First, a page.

London, United Kingdom, October 04, 2012 --(PR.com
)-- The world-famous spy movie franchise is set to release the 23rd James Bond film, Skyfall, to a worldwide audience in October and November 2012. Peek behind the scenes of the world’s most-loved secret agent movies by watching the series of captivating video clips on Web of Stories.
Sir Ken Adam OBE (born in Berlin, 5 February 1921) is a production designer who made his name with his ground-breaking semi-futuristic sets for the James Bond films of the 1960s and 1970s, including Goldfinger, Thunderball, Diamonds Are Forever and Moonraker. He also worked on Barry Lyndon and The Madness of King George, winning an Oscar for both films.
Watch the set designer share his Bond experiences, including his first reading of the Dr No script: "I got the first 100 pages of Dr No, and... I thought they were pretty awful, frankly."
He reminisces about a set on Dr No that had slipped his mind which, thanks to his ingenuity, went on to be the most successful set of the film: "There was a near disaster with the last set, which I’d forgotten about... So I came up with… a sort of a minimum set. I had one chair, I had a copper door and I had a table in the foreground with the cage and the tarantula – the real tarantula – in the cage. And strangely enough, I think it was probably one of the most effective sets of that film, and several critics remarked on it and said that this set the style for future Bond films."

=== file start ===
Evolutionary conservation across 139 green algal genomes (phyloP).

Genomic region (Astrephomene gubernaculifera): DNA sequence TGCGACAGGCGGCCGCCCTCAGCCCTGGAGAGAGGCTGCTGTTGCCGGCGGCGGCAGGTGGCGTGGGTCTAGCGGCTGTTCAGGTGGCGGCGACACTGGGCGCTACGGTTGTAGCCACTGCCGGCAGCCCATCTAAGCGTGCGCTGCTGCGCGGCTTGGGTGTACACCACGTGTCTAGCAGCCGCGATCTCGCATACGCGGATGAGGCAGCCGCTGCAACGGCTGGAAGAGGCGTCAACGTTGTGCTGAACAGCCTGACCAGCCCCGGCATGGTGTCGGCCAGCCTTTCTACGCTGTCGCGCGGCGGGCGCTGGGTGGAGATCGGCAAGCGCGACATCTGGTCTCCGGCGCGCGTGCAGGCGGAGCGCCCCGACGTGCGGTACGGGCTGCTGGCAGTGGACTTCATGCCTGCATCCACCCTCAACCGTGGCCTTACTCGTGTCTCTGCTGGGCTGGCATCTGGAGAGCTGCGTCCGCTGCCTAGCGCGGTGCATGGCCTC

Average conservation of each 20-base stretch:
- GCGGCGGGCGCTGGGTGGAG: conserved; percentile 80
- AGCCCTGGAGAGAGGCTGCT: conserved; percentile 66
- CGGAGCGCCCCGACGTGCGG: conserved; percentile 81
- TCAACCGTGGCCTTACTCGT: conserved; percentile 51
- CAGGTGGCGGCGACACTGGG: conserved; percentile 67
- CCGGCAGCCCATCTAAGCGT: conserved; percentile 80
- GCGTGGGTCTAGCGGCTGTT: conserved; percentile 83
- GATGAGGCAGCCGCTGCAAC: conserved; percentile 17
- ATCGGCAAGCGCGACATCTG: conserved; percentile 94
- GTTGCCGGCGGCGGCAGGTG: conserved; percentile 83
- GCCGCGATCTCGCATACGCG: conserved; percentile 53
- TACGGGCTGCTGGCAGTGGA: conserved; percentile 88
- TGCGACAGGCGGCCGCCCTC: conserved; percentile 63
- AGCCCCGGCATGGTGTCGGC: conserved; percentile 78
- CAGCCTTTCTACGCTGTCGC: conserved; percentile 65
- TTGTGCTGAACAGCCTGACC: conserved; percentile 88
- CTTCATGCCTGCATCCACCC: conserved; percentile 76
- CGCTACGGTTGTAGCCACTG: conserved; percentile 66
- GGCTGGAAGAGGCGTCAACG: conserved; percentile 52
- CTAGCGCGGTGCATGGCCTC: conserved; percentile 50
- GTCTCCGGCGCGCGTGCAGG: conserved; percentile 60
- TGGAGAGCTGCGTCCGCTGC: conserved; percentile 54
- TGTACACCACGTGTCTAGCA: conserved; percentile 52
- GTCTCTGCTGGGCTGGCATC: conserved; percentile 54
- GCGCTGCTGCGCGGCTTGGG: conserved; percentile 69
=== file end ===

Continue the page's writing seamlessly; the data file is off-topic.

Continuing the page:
He also recounts how sometimes things didn’t go to plan with the Bond sets, and how he had to use his creativity: "We had to do some shots on a real submarine, and the Americans had promised that we could use one of theirs and then they got cold feet… and then the Royal Navy turned us down as well, so we didn't have a submarine. And what we did… we cut one of the submarines into three or four pieces and put them on low loaders and took them somewhere down on the south coast, assembled the pieces and floated them on big drums, like a raft really, and if you look at the film you wouldn't tell the difference because Roger [Moore] and Barbara Bach are lowered down from a helicopter into the conning tower of the submarine, and you would really believe it's a... real submarine floating at sea."
Watch these fascinating, insightful recordings, and many more, as a number of short clips, with a fully searchable transcript. All Web of Stories videos are easy to share with friends and colleagues, and may be embedded into personal blogs and websites.